How has your time at SMU helped you to stand out at your internship?
I am currently interning at the Attorney-General’s Chambers (AGC), the institution responsible for public prosecution in criminal cases in Singapore. The legal officers at the AGC are highly intelligent and sharp, which means they can find holes in your arguments you never realised existed. While it is never a pleasant experience to be put on the spot, I have found that the critical thinking and responding skills SMU has nurtured in us through class participation were helpful in training me to answer questions quickly, coherently and comprehensively.
Aisyah (2nd from left) and fellow students at Law Camp
What were some soft skills you’ve gained from your programme at SMU so far?
My experience has helped me to be better at managing stress. The programmes at SMU ensure that you learn how to manage multiple tasks, as group presentations are often due at the end of the semester. This is particularly challenging for many of us who take on a heavy academic load or have other commitments in our CCA and outside of school. Over time, I’ve learned to remain calm even when deadlines are approaching and prioritise tasks so that everything gets done in time. What I would emphasise is that it is completely normal and okay to feel overwhelmed at times, just know that this feeling is temporary and that it will be a good learning experience, and you will be able to pull through.
What are some uniquely SMU experiences you’ve encountered that you think would not have taken place on another campus?
I enjoy the fact that SMU is an intimate city campus. You can walk from one end of the campus to the other pretty quickly, which also means that I can easily grab a quick bite during seminar breaks. I really like how the location of the campus and the structure of our academic programme enable many students to easily take on part-time internships while juggling a regular academic semester, since it takes literally minutes to get from school to the Central Business District. It also allows adjunct professors—working professionals with perhaps offices in the CBD—to easily access the campus and impart their knowledge to us.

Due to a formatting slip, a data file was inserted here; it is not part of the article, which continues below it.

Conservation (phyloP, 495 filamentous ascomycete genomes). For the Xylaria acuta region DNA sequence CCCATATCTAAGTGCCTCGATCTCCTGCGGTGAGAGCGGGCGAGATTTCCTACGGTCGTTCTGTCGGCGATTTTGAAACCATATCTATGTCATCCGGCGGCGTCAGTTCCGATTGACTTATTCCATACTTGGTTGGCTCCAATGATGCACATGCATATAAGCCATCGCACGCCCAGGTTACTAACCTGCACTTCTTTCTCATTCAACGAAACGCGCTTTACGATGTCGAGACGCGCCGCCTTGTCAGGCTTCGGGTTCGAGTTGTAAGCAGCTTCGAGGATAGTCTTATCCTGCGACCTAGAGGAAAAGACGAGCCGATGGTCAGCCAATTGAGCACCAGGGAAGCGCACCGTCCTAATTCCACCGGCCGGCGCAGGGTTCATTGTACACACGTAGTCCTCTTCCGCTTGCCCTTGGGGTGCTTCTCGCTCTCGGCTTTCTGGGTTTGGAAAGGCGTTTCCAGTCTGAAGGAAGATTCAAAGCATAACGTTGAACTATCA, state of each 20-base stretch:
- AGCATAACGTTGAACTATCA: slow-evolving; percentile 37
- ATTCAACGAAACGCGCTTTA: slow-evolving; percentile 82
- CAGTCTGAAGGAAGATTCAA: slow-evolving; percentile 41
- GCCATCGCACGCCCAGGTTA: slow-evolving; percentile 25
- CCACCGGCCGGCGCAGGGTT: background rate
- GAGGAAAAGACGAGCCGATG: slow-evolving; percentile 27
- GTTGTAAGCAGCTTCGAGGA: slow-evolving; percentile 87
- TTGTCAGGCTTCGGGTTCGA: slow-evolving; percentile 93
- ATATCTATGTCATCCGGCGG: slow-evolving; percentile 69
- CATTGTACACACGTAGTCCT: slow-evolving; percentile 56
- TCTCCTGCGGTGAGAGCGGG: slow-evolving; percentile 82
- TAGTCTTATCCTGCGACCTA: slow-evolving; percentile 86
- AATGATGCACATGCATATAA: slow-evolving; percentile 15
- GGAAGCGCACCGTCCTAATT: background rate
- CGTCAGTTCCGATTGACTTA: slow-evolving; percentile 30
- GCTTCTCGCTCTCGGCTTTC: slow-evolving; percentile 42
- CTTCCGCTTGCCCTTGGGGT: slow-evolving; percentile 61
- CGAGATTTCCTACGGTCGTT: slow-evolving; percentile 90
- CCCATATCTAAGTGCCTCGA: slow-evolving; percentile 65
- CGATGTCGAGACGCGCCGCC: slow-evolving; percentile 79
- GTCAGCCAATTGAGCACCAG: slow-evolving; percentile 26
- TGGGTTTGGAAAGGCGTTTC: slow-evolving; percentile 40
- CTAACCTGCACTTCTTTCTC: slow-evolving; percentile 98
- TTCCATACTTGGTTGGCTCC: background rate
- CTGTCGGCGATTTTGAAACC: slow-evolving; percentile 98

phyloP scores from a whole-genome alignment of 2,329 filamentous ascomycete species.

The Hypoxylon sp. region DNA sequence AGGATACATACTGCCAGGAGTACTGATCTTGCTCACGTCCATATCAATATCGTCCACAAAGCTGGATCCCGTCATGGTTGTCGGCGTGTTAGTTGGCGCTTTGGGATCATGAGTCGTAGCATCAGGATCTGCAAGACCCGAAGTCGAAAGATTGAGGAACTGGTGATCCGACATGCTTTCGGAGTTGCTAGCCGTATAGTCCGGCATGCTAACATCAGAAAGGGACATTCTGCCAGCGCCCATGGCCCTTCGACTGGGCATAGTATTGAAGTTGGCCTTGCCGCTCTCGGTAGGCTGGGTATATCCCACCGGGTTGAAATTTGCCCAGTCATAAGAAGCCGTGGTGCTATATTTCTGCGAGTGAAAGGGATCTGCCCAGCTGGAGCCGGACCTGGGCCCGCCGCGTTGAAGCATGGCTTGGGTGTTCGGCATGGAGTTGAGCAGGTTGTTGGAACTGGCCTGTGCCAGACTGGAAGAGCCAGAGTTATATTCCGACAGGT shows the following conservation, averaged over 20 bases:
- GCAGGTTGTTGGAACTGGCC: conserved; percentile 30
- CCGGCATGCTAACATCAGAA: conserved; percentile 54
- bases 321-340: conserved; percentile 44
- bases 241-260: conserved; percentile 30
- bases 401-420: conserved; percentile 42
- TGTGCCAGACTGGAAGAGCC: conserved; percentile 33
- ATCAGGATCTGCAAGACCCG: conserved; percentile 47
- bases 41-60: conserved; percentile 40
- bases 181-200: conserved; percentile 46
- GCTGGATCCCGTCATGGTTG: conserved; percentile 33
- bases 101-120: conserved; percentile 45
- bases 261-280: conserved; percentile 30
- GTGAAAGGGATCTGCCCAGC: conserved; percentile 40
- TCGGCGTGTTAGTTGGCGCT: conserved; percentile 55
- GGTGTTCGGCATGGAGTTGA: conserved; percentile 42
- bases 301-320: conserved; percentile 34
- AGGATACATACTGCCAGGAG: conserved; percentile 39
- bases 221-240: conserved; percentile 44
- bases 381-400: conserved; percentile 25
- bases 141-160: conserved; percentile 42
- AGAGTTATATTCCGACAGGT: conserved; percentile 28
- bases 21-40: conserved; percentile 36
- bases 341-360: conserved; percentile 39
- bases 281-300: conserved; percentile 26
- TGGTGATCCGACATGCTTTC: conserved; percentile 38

Furthermore, SMU empowers all students, regardless of the degree they are pursuing, to develop skills that are increasingly important in the workplace—such as critical thinking modules and, career-guidance workshops. We also undergo at least 10 weeks of internship, and these experiences have more than adequately prepared me for working life.
If you could go back in time, what is the one piece of advice you would have given your freshman self?
I’d say that it is okay to set your own goals and to be different from everyone else. Even when you see your peers achieving certain milestones, it is important to evaluate your priorities and work towards your personal goal.